With any set of rules comes the possibility of breakage. While I don’t delude myself in thinking that we will manage to produce zero waste and purchase-free prints, the context of our isolation reveals the stakes of attempting to meet our own expectations. Arundhati Roy has described the pandemic as a “portal, a gateway between one world and the next”3 in which the former world is the current one, where violent, racial capitalism has determined that the populations most often targeted by structural inequality would also be the those most likely to be affected by the virus.

The same systemic oppressions that determine the unequal spread of COVID-19 also impact who feels the weight of the waste we produce. By expanding ownership or authorship to anyone whose work plays a part in creating the materials, tools, and systems that enable long-distance collaboration, Dana and I become responsible for the division of work, complicit in a system that places the burden of waste on people for whom isolating from a viral pandemic was never an option.

The word “collaborator” carries a second meaning: politically, to be a collaborator is to occupy a role of complicity. Collaborators are aides to the enemy, double-crossing obligations of solidarity. The fiction is that in colluding with the powerful you, at least, will be let out alive. Within the reality of ongoing health, human rights, and environmental crises, to get out and leave anyone behind is not an option. Collaboration grants us a framework to reconsider our responsibilities, and to own that which we produce. If we are going to reduce our complicity with structures of injustice, where we draw the line on how much waste is acceptable has to shift closer and closer towards zero. For Dana and me, Vice Versa is a means of continuing to collaborate within this future.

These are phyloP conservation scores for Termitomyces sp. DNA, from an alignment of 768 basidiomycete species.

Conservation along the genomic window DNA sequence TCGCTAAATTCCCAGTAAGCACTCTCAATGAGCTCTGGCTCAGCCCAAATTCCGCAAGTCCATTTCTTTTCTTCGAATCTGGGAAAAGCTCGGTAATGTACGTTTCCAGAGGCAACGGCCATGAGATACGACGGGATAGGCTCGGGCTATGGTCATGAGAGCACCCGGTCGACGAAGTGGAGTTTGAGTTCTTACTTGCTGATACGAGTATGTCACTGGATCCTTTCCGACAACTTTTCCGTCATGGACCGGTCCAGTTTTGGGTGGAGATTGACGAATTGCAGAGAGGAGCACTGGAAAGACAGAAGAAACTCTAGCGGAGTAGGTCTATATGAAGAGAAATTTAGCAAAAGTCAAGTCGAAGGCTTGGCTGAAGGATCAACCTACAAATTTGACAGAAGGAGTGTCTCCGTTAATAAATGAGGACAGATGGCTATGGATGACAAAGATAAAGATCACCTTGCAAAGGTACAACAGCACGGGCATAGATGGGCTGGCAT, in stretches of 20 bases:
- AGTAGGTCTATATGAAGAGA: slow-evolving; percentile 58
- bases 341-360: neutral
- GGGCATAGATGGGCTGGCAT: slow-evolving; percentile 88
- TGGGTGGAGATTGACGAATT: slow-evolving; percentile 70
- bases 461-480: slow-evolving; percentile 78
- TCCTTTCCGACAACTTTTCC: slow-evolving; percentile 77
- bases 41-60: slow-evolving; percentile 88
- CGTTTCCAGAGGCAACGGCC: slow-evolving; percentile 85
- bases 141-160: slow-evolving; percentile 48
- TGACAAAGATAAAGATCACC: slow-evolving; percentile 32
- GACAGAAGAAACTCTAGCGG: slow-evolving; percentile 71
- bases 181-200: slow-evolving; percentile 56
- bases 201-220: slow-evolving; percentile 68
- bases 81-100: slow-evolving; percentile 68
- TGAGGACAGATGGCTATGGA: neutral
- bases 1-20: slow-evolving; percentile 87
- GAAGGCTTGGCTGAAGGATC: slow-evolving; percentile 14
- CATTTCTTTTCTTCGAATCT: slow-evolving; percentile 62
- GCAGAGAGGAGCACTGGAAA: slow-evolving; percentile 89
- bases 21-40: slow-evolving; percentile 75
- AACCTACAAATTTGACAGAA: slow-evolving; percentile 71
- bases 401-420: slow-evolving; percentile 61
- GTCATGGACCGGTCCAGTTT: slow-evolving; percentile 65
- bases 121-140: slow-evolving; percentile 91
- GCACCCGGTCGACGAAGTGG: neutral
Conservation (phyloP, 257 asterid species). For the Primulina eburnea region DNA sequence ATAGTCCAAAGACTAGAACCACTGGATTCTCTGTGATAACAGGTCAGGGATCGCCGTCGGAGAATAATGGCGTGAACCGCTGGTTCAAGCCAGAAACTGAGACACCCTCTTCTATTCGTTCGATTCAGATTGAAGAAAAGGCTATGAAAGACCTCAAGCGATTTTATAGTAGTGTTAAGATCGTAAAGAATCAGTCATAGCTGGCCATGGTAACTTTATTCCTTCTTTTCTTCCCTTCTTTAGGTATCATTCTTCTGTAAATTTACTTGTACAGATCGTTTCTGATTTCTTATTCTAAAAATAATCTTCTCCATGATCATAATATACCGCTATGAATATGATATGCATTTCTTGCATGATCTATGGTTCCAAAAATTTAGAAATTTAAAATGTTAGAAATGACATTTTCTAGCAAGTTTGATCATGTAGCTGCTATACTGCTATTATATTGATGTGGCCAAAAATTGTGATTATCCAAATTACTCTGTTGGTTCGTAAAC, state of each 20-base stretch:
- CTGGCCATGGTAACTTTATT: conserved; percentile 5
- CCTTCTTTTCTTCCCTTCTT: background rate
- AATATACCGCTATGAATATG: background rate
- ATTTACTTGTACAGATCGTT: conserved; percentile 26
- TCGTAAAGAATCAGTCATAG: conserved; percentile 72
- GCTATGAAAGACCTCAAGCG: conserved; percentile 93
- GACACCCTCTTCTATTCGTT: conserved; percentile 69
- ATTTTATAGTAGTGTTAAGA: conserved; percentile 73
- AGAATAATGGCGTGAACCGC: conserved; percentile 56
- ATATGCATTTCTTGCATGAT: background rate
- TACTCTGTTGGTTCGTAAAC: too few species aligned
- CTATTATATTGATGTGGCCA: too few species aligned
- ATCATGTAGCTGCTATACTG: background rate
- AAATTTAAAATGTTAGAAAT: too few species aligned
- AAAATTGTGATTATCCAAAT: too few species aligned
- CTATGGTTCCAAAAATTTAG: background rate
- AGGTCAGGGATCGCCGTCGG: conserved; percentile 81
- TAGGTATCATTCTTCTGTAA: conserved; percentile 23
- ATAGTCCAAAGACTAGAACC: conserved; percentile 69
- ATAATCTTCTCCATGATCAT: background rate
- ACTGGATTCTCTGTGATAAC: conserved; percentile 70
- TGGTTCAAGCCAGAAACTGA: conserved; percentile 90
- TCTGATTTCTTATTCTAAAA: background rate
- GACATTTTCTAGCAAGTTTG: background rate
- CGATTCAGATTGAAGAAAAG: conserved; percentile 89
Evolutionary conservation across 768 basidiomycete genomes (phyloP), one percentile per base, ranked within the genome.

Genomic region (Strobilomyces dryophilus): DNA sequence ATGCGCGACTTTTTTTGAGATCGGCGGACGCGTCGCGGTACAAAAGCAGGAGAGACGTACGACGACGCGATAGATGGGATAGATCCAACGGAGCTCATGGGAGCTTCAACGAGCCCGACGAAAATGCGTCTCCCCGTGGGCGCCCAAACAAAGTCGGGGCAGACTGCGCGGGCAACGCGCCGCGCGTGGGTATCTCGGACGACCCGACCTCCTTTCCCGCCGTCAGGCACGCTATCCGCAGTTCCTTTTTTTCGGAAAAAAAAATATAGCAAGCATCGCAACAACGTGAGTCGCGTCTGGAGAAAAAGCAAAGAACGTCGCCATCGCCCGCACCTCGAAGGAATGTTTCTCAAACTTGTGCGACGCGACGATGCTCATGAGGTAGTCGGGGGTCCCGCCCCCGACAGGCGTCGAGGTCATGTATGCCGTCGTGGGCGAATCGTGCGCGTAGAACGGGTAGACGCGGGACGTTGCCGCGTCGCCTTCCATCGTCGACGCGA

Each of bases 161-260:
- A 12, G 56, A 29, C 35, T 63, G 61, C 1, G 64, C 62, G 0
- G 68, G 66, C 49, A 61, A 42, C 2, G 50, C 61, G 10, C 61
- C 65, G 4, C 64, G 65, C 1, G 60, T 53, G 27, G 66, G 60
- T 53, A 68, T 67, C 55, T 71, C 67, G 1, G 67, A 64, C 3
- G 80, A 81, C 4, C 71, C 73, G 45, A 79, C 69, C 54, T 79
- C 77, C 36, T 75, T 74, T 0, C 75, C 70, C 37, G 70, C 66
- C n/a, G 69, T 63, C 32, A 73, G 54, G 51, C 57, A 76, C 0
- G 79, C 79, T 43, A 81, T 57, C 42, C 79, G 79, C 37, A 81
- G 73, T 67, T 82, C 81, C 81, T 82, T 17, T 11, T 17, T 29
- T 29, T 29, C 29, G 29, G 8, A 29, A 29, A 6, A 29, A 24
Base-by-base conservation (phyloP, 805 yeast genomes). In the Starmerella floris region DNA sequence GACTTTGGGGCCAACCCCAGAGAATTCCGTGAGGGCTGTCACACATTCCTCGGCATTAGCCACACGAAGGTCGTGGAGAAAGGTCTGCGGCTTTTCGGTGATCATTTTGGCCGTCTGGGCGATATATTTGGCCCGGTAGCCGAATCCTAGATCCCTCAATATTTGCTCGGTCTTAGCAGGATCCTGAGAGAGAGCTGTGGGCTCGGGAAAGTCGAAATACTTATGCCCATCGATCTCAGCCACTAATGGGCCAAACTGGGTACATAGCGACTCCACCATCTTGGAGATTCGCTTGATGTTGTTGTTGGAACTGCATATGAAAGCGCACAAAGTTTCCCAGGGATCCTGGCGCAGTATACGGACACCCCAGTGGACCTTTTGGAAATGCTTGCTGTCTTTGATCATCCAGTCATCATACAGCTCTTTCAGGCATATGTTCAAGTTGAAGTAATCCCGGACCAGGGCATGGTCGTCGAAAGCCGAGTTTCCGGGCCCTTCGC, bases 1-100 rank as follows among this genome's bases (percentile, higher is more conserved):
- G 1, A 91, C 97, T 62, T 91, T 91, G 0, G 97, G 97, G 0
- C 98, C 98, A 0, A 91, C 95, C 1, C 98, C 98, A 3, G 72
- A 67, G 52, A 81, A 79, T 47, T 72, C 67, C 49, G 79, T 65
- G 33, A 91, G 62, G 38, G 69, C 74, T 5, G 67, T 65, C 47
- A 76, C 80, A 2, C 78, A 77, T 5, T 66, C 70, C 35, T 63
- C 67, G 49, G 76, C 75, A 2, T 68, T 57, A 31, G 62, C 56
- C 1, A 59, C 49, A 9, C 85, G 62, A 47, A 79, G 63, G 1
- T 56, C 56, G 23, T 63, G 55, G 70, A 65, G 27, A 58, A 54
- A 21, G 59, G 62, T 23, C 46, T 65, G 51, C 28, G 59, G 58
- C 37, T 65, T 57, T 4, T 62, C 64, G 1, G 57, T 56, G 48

The rules of Vice Versa are a refusal to settle for half measures like recycled paper, “green” inks, and local production. For now, it is a chain of emails and a drawing of my home studio, sketched on the back of a notice from the city about wearing masks. Once I mail the drawing to Dana, our network will expand to include letter carriers and drivers, and every move we make in collaboration will expand it further. We are aiming to consume nothing and waste nothing; in our imperfect execution is the beginning of a collaborative practice that radically limits our complicity within racial capitalism and environmental damage. The stakes are no less than working towards the second world that Roy interpellates, the one on the other side of the portal.


Top: Megan Gnanasihamany, Home Studio, Drawing and digital image, Process image for Vice Versa to be mailed to Dana Buzzee.


1 James Bridle, New Dark Age, Apple Books, 2018, 122.

2 Martin Herbert. Tell Them I Said No, Sternberg Press, 2016, 41.

3 Arundhati Roy, The Pandemic is a Portal, Financial Times, Published April 3, 2020.